Here are a few examples of what’s going on.
Yale University School of Medicine
The usual theme is expressed thus.
“Through open-minded exploration and rigorous scientific inquiry, we aim to improve awareness and access to the best in evidence-based, comprehensive medical care available worldwide, with the goal of optimizing health and healing for patients”
The driving force behind the woo seems to be a fourth year medical student, Rachel Friedman, so I wrote to her to ask what useful alternative treatments had been established by research at Yale. But she could not identify any. All I got was this.
“My best advice would be to do some medline searching of metaanalyses” there’s been enough research into some of these modalities to provide for a metaanalysis.”
So she was unable to produce nothing (and anyway. metanalyses, useful though they may be, are not research).. A glance at the Yale publications page shows why.
The Scripps Institute
“In use at Scripps since 1993, Healing Touch is an energy-based, non-invasive treatment that restores and balances energy to help decrease pain and relieve associated anxiety.
Healing Touch is performed by registered nurses who recognize, manipulate and balance the electromagnetic fields surrounding the human body, thereby promoting healing and the well-being of body, mind and spirit.”
“manipulate and balance the electromagnetic fields surrounding the human body”?
This is just meaningless baloney. And it come from the Scripps Institute.
The Oregon Health & Science University
OHSU is an excellent and well-respected research university where I have many friends. It was a pleasure to meet them recently.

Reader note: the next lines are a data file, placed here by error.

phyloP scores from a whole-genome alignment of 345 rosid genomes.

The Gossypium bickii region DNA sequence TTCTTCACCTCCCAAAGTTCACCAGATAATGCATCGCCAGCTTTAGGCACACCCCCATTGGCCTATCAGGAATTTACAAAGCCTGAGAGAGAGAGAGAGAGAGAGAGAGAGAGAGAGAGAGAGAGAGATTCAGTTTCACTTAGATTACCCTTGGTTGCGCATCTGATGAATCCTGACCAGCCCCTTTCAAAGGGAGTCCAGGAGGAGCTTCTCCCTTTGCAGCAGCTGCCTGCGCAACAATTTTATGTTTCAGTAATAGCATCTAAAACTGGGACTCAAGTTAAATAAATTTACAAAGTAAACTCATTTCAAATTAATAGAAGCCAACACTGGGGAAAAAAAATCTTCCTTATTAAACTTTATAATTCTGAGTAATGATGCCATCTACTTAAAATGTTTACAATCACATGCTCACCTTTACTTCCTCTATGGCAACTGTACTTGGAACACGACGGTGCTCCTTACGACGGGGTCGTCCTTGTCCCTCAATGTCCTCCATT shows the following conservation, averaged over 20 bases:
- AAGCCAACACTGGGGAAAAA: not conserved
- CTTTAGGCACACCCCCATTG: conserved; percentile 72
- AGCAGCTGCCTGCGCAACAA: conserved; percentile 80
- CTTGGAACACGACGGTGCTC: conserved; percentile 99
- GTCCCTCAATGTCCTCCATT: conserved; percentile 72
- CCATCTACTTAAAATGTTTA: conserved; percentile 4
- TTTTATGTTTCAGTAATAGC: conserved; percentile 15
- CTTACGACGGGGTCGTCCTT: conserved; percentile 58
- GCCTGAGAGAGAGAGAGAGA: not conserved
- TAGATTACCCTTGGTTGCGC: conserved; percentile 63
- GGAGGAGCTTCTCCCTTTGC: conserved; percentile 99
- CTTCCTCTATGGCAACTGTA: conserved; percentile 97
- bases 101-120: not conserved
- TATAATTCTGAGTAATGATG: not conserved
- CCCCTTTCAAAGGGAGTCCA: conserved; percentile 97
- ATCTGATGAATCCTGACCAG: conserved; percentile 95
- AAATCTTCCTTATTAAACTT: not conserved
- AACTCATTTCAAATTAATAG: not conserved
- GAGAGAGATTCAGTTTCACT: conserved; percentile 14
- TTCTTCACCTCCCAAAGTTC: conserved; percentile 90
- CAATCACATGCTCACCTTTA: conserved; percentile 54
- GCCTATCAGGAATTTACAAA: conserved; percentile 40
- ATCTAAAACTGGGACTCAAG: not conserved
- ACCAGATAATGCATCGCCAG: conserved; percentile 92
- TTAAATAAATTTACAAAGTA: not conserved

But it also has a big department of “Complementary and alternative medicine” and an “Integrated medicine service”. There are some good bits of advice mixed up with a whole range of crazy stuff. Take their page on homeopathy.
“This therapy treats ailments with very small amounts of the same substance that causes the patient’s symptoms.”
WRONG. In most cases it is zero amount. To brush this fact under the carpet is simply dishonest (and perhaps a sign of guilt). Then comes this (my emphasis)..
Explanations for why homeopathy works range from the idea that homeopathic medicine stimulates the body’s own natural defenses to the idea that homeopathic medicine retains a “memory” of the original substance.
However, there is no factual explanation for why homeopathy works and more research is needed.”
WRONG. This statement carries (twice) the expicit message that homeopathy does work, quite contrary to a mountain of good evidence that it is merely a placebo. The statement is deceptive and dishonest. And it comes with the OHSU logo.
The University of Arizona
” Heal medicine”, “Transform the world?” Modest uh?
The University of Arizona Program in Integrative Medicine is certainly not modest in its claims, but its publications page shows that it doesn’t even attempt to find out if its “therapies” actually work.
Here is an example. They are advertising their Nutrition and Health conference
There’s nothing wrong with good nutrition of course, but the ‘alternative’ approach is instantly revealed by the heavy reliance on the great antioxidant myth.
And look at the sponsors. The logo at the top is for Pistachio Health, a company that promotes pistachio nuts: “Delicious and good-for-you, pistachios are nature’s super heart-healthy snack. Nutrient dense, full of fiber and antioxidants, pistachios give you more bang per calories than any other nut.”.